The notion that Latinos in the West should make their political home in the GOP has long fascinated me. Now comes what might be dubbed the Houston Hoax--the notion that the oil city has somehow displaced Los Angeles as the leading edge of American opportunity cities--and thus the seemingly rational notion that its policies might lead the party to the Latino vote.
But such notions illustrate a fundamental ignorance about L.A., Latinos and the future.
I got my first tutorial on the subject more than 20 years ago, when I interviewed Dr. Tirso del Junco, then an up-and-coming star in the state GOP and, in 1984, the mover behind "Viva Duke!," an attempt to get Latinos to vote for George Deukmejian. Del Junco's was an elegant mien, but behind it were red knuckles; he had served as a medic for the failed liberators of the Bay of Pigs, and, when I met him, he had taken up the cause of fighting the Sandinistas in Nicaragua via a series of fundraisers dubbed "Cocktails for Contras." He was high on the little blip his Duke campaign had conjured from Hispanic voters, but he was hard headed and honest about the prospects--ever--for a Latino line up behind his party. "Let's face it, this is not Miami. The border is porous. We have a renewing cycle of young migrants who need help, and the first place they will turn is to the government. They aren't exactly free market, you know. You can't be when you are struggling, let's face it."
Such wisdom has held now for two and a half decades. That, of course, hasn't stopped some of our brightest homegrown political pundits from floating the "incipient Latino GOP" notion yet again. A month before the election came a long article in Forbes and New Geography by Joel Kotkin, a onetime independent California booster turned anti-California conservative. According to Kotkin, a founding editor of New Geo, "Latino Dems Should Rethink Their Loyalty." Why? Because the Dems were job-killing greenies; global warming is a plot by (his words) "socialist scientists" and not important to hardworking Latinos, he reasoned, so they should vote GOP. They'd rather be in place like Houston.
But a new poll out shows that California Latinos--and Asians and blacks--completely rejected that proposition. As the L.A. Times put it: "50% of Latinos and 46% of Asians who responded to the poll said they personally worry a great deal about global warming, compared with 27% of whites. Two-thirds of Latinos and 51% of Asians polled said they worry a great deal about air pollution, compared with 31% of whites." They also rejected the Houston belief system: the notion that job growth and climate regulation are mutually exclusive.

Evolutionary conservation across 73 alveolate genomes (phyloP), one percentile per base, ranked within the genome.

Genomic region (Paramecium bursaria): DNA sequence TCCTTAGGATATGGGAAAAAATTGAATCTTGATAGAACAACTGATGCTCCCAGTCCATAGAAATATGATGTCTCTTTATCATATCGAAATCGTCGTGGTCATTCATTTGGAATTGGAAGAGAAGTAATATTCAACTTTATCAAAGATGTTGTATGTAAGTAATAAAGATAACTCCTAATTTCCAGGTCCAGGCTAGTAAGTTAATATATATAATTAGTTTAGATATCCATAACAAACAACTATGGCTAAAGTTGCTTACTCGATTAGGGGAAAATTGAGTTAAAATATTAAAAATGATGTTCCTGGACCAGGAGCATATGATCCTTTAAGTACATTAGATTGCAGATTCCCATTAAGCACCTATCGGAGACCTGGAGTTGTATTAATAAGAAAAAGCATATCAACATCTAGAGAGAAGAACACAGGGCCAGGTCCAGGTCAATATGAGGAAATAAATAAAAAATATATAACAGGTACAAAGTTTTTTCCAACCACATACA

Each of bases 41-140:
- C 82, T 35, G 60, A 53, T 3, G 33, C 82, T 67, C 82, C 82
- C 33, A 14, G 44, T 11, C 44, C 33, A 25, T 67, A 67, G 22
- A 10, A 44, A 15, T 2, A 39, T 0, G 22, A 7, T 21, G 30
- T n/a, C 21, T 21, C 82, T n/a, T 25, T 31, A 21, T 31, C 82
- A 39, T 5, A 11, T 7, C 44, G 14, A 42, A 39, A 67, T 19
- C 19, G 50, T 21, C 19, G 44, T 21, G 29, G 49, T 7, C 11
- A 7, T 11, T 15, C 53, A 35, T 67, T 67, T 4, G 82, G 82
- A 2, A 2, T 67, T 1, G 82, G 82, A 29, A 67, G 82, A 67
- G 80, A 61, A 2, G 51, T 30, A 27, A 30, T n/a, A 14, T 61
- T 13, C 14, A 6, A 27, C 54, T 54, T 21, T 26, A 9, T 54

Other facts gleaned from the election also shows something the GOP can't even begin to fathom: California--and other western-state Latinos--are much more mainstream than the increasingly extreme GOP base. They rejected Nevada's GOP "front runner," the teabagglady Sharron Angle, and gave good ol' Harry Reid a handy win. They elected a Democrat in Colorado, where polls had predicted a win by the Republican. In fact, in all races where Latinos represented a large voting base, Democrats did far better than advance polls showed. And that was during a mid-term GOP "rout."
Latino voters also think (and admit, in contrast to Anglo conservos) that government should play a sizable role in our economic life. And they likely view as demented a notion finding growing subscription among white conservatives today: that "whites now face as much discrimination as minorities." An amazing 52 percent of "mainstream" Republicans believe that, along with 62 percent of diagnosed tea party meshuggas.
What about the "entrepreneurial elite" theory, which holds that the real economic players in the Latino community often shun government, and so should be Republicans? One example often held out as an example is Jose Legaspi, an L.A. real estate developer. Legaspi recently bemoaned the "fact" that one always has to "kiss the ring" of city hall in order to get permission to do business. But a look at Legaspi's own web site shows he is spinning his "maverick" status out of pure government cooperation. Over the past two decades he has been highly successful at building a number of high-priced downtown developments, proving that it is not so hard to kiss something down there at City Hall.
Finally, the endurance of the modern western Latino Democrat drives a nail through another fashionable concept: the bizarre idea that the leading edge of American life now resides in Texas, specifically Houston, that land of low taxes and low regulation. But Texas is also the land of anti-science, anti-evolution oil addicts riding a temporary bubble of state-engineered prosperity. It is a land that takes its growth by giving tax breaks to companies from out of state--in other words, companies on their way down rather than on their way up. The talk show-inebriated governor, Rick Perry, loves to go on talk shows to proclaim his as the new future of the American city.
Yet by all measures--especially the most troubling--it is not a place where young Latino families and other populations of new Americans are comfortable: 47 percent of kids in Houston now live below the poverty line. One in eight are on food stamps. Guess which west coast city does better? All of them.
If the GOP is ever to truly capture the Hispanic political imagination, it will have to look to the civilizing, pro-science, 21st century political values of LA's Latino Democrats.
Who are not, by any stretch of the imagination, "rethinking" their loyalty any time soon.
Greg Critser's latest book is "Eternity Soup: Inside the Quest to End Aging." He's working on a book about the science of modern city life.